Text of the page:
A variety of different types of nanowire crossbars have been designed and prototyped in laboratories around the world. Different types of nanowire crossbars have different chemical and physical properties at the nanowire-crossbar junctions within the nanowire crossbar. Initially, significant efforts were directed to developing diode-like nanowire-crossbar junctions that provide good voltage margins and that prevent many undesired signal paths within a nanowire crossbar. However, diode-like junctions have proven to be difficult to reliably manufacture. Currently, a large effort is being devoted to designing and fabricating nanowire crossbars with hysteretic-resistor junctions.
Embodiments of the present invention include nanoscale memory arrays with resistor-like nanowire-crossbar junctions.
One particularly important type of resistive junction that can be fabricated by currently available techniques is a hysteretic, resistive nanowire-crossbar junction. The resistance of a hysteretic, resistive nanowire-crossbar junction can be controlled, by application of state-transition voltages to the hysteretic, resistive nanowire-crossbar junction, the resistance alternating between two, bistable resistance states. In one resistance state, the nanowire-crossbar junction has a relatively low resistance, or impedance, and in the other resistance state, the nanowire-crossbar junction has a relatively high resistance or impedance. In the current discussion, the time-dependent behavior of nanowire-crossbar junctions resulting from internal capacitances and other properties is ignored, and the terms “resistance” and “impedance” are therefore interchangeable.
and the open-state current/voltage relationship can be expressed as:
The maximum operational voltage range 614 for the hysteretic, resistive nanowire-crossbar junction ranges from just above a negative destructive voltage V_{d} ^{−} 616 and just below a positive destructive voltage V_{d} ^{+} 618. When the hysteretic, resistive nanowire-crossbar junction is in the open, high-resistance state, the voltage can range over a minimum operational voltage range 620 without the hysteretic, resistive nanowire-crossbar junction undergoing a resistance-state transition to the closed state. The minimum operational range ranges from the negative voltage V_{open } 622 to the positive voltage V_{close } 624. As the applied voltage increases to V_{close } 624, the hysteretic, resistive nanowire-crossbar junction abruptly transitions 626 to the closed state, represented in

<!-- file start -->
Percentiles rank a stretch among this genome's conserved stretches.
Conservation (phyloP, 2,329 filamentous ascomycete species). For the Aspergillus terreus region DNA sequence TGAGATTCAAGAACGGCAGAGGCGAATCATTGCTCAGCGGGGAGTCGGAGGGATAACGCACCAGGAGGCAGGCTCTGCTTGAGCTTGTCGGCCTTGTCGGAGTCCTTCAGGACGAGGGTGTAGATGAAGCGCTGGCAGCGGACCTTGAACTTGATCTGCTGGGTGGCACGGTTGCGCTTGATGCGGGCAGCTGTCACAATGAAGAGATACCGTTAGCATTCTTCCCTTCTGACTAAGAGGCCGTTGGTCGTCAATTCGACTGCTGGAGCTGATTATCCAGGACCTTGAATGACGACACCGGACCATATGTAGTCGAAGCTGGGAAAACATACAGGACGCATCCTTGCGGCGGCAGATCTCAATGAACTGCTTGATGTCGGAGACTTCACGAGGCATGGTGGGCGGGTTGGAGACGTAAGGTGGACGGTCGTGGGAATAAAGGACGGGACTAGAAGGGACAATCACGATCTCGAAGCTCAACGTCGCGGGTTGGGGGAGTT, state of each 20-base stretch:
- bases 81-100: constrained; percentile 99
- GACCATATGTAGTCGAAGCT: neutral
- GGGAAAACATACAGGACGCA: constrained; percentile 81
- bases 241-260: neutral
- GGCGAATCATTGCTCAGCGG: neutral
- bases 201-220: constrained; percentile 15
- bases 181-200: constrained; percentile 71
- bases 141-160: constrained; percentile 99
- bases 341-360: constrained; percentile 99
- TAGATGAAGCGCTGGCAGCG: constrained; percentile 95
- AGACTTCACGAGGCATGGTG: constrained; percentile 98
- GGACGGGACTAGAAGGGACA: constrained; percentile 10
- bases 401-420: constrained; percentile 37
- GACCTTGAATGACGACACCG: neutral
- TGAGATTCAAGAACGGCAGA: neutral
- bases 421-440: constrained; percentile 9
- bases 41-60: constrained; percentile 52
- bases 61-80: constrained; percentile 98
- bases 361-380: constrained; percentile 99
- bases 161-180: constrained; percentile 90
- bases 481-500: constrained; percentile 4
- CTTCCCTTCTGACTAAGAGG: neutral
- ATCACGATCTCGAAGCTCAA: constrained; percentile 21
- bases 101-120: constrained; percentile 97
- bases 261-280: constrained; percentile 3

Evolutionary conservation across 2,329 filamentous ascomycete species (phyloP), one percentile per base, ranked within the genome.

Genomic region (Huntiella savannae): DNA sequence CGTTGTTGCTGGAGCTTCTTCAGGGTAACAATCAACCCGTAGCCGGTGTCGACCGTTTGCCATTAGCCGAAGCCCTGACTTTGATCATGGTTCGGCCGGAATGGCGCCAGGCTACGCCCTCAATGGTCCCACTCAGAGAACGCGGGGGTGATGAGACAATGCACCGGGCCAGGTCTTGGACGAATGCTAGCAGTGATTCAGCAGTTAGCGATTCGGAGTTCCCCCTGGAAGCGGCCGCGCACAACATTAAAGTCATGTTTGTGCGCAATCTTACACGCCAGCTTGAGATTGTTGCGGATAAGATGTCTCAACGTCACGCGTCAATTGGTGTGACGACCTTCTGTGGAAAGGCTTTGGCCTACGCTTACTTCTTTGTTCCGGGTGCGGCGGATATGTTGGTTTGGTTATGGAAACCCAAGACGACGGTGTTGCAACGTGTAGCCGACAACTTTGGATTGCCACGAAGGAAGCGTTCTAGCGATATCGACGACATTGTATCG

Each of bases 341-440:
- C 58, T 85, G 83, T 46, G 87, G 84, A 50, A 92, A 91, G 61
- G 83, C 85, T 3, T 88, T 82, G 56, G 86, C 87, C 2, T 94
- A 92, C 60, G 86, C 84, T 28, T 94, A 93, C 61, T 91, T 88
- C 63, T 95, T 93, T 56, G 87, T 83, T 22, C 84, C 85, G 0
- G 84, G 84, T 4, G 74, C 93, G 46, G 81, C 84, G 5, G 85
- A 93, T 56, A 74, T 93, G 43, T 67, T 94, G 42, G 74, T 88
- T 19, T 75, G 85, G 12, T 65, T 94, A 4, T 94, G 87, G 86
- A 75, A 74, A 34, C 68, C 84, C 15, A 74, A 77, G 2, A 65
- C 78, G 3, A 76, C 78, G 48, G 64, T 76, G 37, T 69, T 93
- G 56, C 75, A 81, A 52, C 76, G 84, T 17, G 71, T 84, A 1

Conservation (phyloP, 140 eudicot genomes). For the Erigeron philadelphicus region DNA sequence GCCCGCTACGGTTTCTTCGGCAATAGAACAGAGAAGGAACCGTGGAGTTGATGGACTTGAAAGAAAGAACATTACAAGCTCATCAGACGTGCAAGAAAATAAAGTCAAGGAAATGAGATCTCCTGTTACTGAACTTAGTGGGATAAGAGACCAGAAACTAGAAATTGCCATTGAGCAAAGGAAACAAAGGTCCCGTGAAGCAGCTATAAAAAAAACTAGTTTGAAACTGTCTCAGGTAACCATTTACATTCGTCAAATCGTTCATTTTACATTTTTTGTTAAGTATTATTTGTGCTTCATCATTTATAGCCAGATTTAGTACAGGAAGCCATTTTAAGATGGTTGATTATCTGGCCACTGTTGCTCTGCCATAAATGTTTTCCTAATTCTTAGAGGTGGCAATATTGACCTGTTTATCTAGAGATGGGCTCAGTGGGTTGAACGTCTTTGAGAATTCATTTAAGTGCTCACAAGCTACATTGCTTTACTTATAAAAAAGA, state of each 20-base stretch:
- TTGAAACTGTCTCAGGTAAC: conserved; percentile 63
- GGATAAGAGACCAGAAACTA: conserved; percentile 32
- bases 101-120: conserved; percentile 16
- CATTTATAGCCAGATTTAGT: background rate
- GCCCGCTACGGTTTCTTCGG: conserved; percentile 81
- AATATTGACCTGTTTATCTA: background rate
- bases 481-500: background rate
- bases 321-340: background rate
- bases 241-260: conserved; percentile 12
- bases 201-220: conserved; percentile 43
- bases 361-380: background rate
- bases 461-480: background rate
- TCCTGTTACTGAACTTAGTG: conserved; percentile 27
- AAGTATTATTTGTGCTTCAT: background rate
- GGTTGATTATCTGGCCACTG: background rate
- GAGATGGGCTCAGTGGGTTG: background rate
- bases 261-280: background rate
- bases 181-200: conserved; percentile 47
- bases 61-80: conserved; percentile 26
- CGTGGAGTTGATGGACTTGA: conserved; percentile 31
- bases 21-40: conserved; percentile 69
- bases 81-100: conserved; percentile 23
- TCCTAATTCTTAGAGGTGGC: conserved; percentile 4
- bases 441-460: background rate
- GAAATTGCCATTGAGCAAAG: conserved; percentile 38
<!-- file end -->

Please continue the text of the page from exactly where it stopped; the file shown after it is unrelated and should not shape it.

The hysteretic, resistive nanowire-crossbar junction therefore occupies the open state, or high resistance state, between voltages V_{d} ^{−} and V_{open}, at the extreme negative voltage portion of the maximum operational voltage range, occupies the closed state, or low resistance state, in the extreme positive voltage portion of the maximum operational voltage range, between voltages V_{close }and V_{d} ^{+}, and can occupy either of the open or closed states throughout the minimum operational voltage range 620, depending on the last state transition that occurred, either the closed-state-to-open-state transition 634 or the open-state-to-closed-state transition 626.
Constant-weight codes are a superclass of balanced linear codes. However, unlike balanced linear codes, there are generally no simple matrix generators for constant-weight codes, although a certain class of relatively sparse, constant-weight codes can be easily generated from balanced linear codes. Constant-weight codes are well-known error-control-encoding codes, and many examples of constant-weight codes with desirable properties have been developed and published.
For the purposes of the current discussion, constant-weight codes can be thought of as represented by code tables.
Having discussed the weight of a code word w(u), the minimum distance between two code words in a set of code words, d_{min}, the length of a code M, and the length of code words n, the notational convention used for specifying constant-weight codes can now be described.
can be tolerated by the reverse operator E^{−1 }that maps the code words back to the unencoded information.